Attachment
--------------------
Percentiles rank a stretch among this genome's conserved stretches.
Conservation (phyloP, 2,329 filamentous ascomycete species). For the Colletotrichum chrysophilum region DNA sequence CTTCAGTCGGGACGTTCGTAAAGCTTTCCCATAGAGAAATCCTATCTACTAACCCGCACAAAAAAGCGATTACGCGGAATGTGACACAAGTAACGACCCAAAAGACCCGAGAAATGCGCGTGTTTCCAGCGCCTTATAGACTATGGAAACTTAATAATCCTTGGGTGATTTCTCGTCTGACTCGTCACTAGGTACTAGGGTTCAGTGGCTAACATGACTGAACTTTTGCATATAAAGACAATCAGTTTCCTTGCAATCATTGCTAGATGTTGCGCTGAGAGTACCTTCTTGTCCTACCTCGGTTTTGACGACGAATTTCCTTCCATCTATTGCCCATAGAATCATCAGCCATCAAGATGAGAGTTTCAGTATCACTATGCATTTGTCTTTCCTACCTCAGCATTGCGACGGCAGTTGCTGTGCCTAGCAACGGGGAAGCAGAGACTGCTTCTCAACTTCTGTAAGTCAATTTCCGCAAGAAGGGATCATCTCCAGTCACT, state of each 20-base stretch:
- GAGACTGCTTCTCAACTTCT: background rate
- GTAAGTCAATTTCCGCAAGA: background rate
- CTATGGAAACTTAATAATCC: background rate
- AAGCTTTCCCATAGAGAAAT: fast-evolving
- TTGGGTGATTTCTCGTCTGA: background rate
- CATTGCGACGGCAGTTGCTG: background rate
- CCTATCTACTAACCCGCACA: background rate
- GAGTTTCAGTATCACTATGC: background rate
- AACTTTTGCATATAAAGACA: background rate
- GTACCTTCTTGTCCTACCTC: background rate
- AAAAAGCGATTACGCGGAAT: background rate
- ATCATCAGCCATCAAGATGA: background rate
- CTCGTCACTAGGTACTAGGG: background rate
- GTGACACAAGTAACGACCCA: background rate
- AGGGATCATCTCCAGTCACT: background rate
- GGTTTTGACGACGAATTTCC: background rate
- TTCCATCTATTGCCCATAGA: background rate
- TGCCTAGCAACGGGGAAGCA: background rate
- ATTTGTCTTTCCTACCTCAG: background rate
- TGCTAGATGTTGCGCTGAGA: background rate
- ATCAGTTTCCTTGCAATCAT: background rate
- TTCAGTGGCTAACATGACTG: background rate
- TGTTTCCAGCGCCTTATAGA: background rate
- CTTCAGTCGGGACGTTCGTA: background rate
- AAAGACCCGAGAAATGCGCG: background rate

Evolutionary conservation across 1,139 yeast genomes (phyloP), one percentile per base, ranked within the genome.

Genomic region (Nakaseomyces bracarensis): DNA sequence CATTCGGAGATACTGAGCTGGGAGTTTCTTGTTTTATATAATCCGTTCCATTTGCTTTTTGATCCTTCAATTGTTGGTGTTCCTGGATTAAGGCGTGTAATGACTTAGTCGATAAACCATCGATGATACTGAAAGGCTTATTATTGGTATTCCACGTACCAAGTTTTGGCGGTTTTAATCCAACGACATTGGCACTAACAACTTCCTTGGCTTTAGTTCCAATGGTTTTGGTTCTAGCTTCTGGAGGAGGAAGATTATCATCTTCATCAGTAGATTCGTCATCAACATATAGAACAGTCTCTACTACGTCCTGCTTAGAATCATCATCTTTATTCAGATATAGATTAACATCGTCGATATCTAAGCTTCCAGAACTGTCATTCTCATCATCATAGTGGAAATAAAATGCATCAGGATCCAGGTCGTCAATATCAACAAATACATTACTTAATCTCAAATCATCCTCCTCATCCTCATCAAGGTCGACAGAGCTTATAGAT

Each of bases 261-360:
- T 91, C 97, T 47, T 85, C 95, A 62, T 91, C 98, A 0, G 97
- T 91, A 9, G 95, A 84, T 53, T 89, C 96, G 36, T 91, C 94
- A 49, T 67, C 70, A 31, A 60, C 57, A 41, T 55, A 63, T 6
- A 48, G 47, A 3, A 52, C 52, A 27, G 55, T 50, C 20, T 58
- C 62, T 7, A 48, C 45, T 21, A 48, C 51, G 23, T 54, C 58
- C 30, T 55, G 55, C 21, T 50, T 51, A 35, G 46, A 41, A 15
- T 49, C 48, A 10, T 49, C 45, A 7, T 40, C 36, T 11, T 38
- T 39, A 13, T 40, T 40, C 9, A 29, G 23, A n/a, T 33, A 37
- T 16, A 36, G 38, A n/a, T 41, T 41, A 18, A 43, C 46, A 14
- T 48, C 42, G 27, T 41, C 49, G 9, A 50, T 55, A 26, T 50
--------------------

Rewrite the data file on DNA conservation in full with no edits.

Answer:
Percentiles rank a stretch among this genome's conserved stretches.
Conservation (phyloP, 2,329 filamentous ascomycete species). For the Colletotrichum chrysophilum region DNA sequence CTTCAGTCGGGACGTTCGTAAAGCTTTCCCATAGAGAAATCCTATCTACTAACCCGCACAAAAAAGCGATTACGCGGAATGTGACACAAGTAACGACCCAAAAGACCCGAGAAATGCGCGTGTTTCCAGCGCCTTATAGACTATGGAAACTTAATAATCCTTGGGTGATTTCTCGTCTGACTCGTCACTAGGTACTAGGGTTCAGTGGCTAACATGACTGAACTTTTGCATATAAAGACAATCAGTTTCCTTGCAATCATTGCTAGATGTTGCGCTGAGAGTACCTTCTTGTCCTACCTCGGTTTTGACGACGAATTTCCTTCCATCTATTGCCCATAGAATCATCAGCCATCAAGATGAGAGTTTCAGTATCACTATGCATTTGTCTTTCCTACCTCAGCATTGCGACGGCAGTTGCTGTGCCTAGCAACGGGGAAGCAGAGACTGCTTCTCAACTTCTGTAAGTCAATTTCCGCAAGAAGGGATCATCTCCAGTCACT, state of each 20-base stretch:
- GAGACTGCTTCTCAACTTCT: background rate
- GTAAGTCAATTTCCGCAAGA: background rate
- CTATGGAAACTTAATAATCC: background rate
- AAGCTTTCCCATAGAGAAAT: fast-evolving
- TTGGGTGATTTCTCGTCTGA: background rate
- CATTGCGACGGCAGTTGCTG: background rate
- CCTATCTACTAACCCGCACA: background rate
- GAGTTTCAGTATCACTATGC: background rate
- AACTTTTGCATATAAAGACA: background rate
- GTACCTTCTTGTCCTACCTC: background rate
- AAAAAGCGATTACGCGGAAT: background rate
- ATCATCAGCCATCAAGATGA: background rate
- CTCGTCACTAGGTACTAGGG: background rate
- GTGACACAAGTAACGACCCA: background rate
- AGGGATCATCTCCAGTCACT: background rate
- GGTTTTGACGACGAATTTCC: background rate
- TTCCATCTATTGCCCATAGA: background rate
- TGCCTAGCAACGGGGAAGCA: background rate
- ATTTGTCTTTCCTACCTCAG: background rate
- TGCTAGATGTTGCGCTGAGA: background rate
- ATCAGTTTCCTTGCAATCAT: background rate
- TTCAGTGGCTAACATGACTG: background rate
- TGTTTCCAGCGCCTTATAGA: background rate
- CTTCAGTCGGGACGTTCGTA: background rate
- AAAGACCCGAGAAATGCGCG: background rate

Evolutionary conservation across 1,139 yeast genomes (phyloP), one percentile per base, ranked within the genome.

Genomic region (Nakaseomyces bracarensis): DNA sequence CATTCGGAGATACTGAGCTGGGAGTTTCTTGTTTTATATAATCCGTTCCATTTGCTTTTTGATCCTTCAATTGTTGGTGTTCCTGGATTAAGGCGTGTAATGACTTAGTCGATAAACCATCGATGATACTGAAAGGCTTATTATTGGTATTCCACGTACCAAGTTTTGGCGGTTTTAATCCAACGACATTGGCACTAACAACTTCCTTGGCTTTAGTTCCAATGGTTTTGGTTCTAGCTTCTGGAGGAGGAAGATTATCATCTTCATCAGTAGATTCGTCATCAACATATAGAACAGTCTCTACTACGTCCTGCTTAGAATCATCATCTTTATTCAGATATAGATTAACATCGTCGATATCTAAGCTTCCAGAACTGTCATTCTCATCATCATAGTGGAAATAAAATGCATCAGGATCCAGGTCGTCAATATCAACAAATACATTACTTAATCTCAAATCATCCTCCTCATCCTCATCAAGGTCGACAGAGCTTATAGAT

Each of bases 261-360:
- T 91, C 97, T 47, T 85, C 95, A 62, T 91, C 98, A 0, G 97
- T 91, A 9, G 95, A 84, T 53, T 89, C 96, G 36, T 91, C 94
- A 49, T 67, C 70, A 31, A 60, C 57, A 41, T 55, A 63, T 6
- A 48, G 47, A 3, A 52, C 52, A 27, G 55, T 50, C 20, T 58
- C 62, T 7, A 48, C 45, T 21, A 48, C 51, G 23, T 54, C 58
- C 30, T 55, G 55, C 21, T 50, T 51, A 35, G 46, A 41, A 15
- T 49, C 48, A 10, T 49, C 45, A 7, T 40, C 36, T 11, T 38
- T 39, A 13, T 40, T 40, C 9, A 29, G 23, A n/a, T 33, A 37
- T 16, A 36, G 38, A n/a, T 41, T 41, A 18, A 43, C 46, A 14
- T 48, C 42, G 27, T 41, C 49, G 9, A 50, T 55, A 26, T 50